The initiative to end affirmative action in Michigan recently
received a dubious and opponents say, symbolic endorsement from an
anti-civil rights organization.

The Mystic Knights of the Ku Klux Klan — a nationwide
white supremacist group — recently pledged support for the
Michigan Civil Rights Initiative. The MCRI is waging a campaign to
amend the state constitution to end the use of race in public
education, employment and contracting.

Grand Kleagle Phil Lawson of the KKK’s Michigan chapter
recently condemned in a written statement what affirmative action
opponents call “racial preferences.”

“To let a lesser-qualified minority into college over a
better scoring White student (is) an injustice to all
people,” Lawson said. “We want to do away with
preferential treatment for minorities. The hypocrisy of affirmative
action shines bright as ever in the case (of) Jennifer Gratz. We
must outlaw affirmative action once and for all,” he said,
referring to a plantiff in the University’s admissions
lawsuit.

In the statement, Lawson urged members to collect signatures for
the initiative. MCRI needs 317,757 signatures by July 6 to put the
question of racial preferences on the November ballot.

MCRI campaign manager Tim O’Brien said he was surprised
about the endorsement, unaware that it had been posted. “It
is news to me,” said O’Brien, who added that he has not
received any requests for petitions from the group. “They can
say whatever they want on their website. I have no control over
it.”

Receiving support from a group that opposes civil rights has
raised questions about MCRI’s commitment to the ideals of
equality.

MCRI asserts that the purpose of its ballot initiative is to
guarantee equal protection under the law, regardless of race,
ethnicity or sex. For this reason, the group presents itself as a
civil rights initiative, heralding the ideals of Dr. Martin Luther
King Jr. In numerous interviews, O’Brien has invoked the
activist days of the ‘60s. He has often quoted King’s
idea that “individuals should be judged not by the color of
their skin but by the content of their character.”

MCRI’s connection to King is evident in its mission
statement and its petition methods. “Our goal is to finally
realize the promise made four decades ago with the signing of the
1964 Civil Rights Act,” the statement reads.

“It should be unconstitutional to discriminate,”
O’Brien said.

But the KKK does not regard the civil rights era with such
esteem. The group’s website contains a picture of King
overlaid by a red line. The picture links to a website urging
members to protest King’s birthday, claiming that the civil
rights leader was a “womanizing promoter of race-mixing and
100 percent communist.”

It is ironic, then, that this organization would support MCRI,
O’Brien said. Though he is unsure of their intentions, he
said he respects their right to civic participation.

For BAMN members, however, the reason is not so elusive.
“It’s not surprising at all,” LSA senior and BAMN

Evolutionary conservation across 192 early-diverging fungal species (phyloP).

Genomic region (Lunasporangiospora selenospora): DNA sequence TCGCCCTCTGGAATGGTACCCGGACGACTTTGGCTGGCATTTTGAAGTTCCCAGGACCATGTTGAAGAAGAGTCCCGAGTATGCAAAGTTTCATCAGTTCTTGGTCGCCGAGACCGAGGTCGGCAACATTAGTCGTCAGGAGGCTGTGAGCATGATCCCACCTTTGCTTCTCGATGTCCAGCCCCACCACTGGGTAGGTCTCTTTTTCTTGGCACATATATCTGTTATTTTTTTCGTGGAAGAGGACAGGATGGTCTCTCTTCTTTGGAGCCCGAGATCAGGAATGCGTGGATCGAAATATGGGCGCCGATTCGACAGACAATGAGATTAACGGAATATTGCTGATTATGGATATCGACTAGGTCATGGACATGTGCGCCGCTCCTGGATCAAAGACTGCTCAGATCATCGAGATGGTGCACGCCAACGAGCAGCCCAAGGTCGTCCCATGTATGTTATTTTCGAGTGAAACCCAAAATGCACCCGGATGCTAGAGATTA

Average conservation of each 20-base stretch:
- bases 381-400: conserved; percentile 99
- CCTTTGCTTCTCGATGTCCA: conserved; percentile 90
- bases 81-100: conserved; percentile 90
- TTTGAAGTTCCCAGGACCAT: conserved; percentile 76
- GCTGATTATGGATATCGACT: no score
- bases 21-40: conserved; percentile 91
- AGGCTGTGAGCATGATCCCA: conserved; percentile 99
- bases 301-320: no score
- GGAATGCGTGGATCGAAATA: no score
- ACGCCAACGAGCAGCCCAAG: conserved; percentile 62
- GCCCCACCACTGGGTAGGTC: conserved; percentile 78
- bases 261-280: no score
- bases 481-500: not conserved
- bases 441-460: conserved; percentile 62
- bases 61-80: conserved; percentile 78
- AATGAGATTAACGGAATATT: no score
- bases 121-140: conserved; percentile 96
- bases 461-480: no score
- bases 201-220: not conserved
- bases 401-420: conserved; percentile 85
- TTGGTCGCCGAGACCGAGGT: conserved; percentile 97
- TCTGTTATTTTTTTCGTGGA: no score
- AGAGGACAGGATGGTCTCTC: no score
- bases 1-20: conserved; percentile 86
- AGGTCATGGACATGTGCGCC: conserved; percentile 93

organizer Kate Stenvig said. “We know that they’re
lying when they call it a civil rights initiative.”

MCRI’s commitment to these principles of civil rights has
been continually disputed.

Two weeks ago while petitioning in the Michigan Union, the Young
Americans for Freedom, a nationwide conservative group, faced
opposition by BAMN. Part of the YAF’s display included an
image of King along with a quote. MCRI supporters said these images
coincide well with both groups’ intentions.

“We believe that racial preferences are wrong and are
inherently racist. So we’re supporting Mr. (Ward)
Connerly’s initiative to end all racial preferences in public
education, hiring and contracts,” YAF co-chair Laura
Davis.

Although YAF’s display was not an official MCRI poster,
opponents say the campaign has co-opted the civil rights
leader’s message, reducing its meaning to demagoguery.
Opposition groups like BAMN say affirmative action provides access
for minorities and women who have experienced societal inequalities
for decades.

“It makes all the more duplicitous their hiding behind the
picture of Martin Luther King,” BAMN co-chair and national
organizer Shanta Driver said.

But in some ways, O’Brien claimed, the KKK and BAMN are
similar. They both believe that “people should be treated
differently based on what color they are,” he said.

Portraying both BAMN and the KKK as extremist organizations,
MCRI co-chair and state Rep. Leon Drolet (R-Clinton Twp.) said he
doubts that this endorsement will affect their campaign.

“Any reasonable person would repudiate the Klan, as we
would repudiate anyone who advocates against human equality,”
he said.

MCRI’s campaign, which began in January, has persisted
despite opposition in the courts and on the streets. The group has
sent out about 20,000 petitions, O’Brien estimates, though it
has received few signatures. He said that since it is only
February, people do not feel a “sense of urgency” in
returning the forms. The group is 38 days into its 180-day petition
drive.

O’Brien would not comment on the group’s financial
position. He approximated that 500 to 1,000 people — mostly
young people — have volunteered to collect signatures. MCRI
has yet to hire petitioners.

Groups like BAMN and state leaders like U.S. Rep. John Dingell
(D-Mich) have opposed the group since the start of the campaign.
BAMN has launched a “Decline to Sign” campaign and
promises to protest anywhere petitioners are collecting
signatures.

MCRI is also facing two lawsuits. One suit was filed by BAMN,
represented by the law firm Scheff and Washington and joined by
Democratic presidential candidate Al Sharpton and the Michigan
Legislative Black Caucus. The lawsuit questions the legality of
MCRI’s petition form.

The other lawsuit, initiated by two lawyers represented the
University in the Supreme Court, questions the legal premise of the
proposed constitutional amendment.

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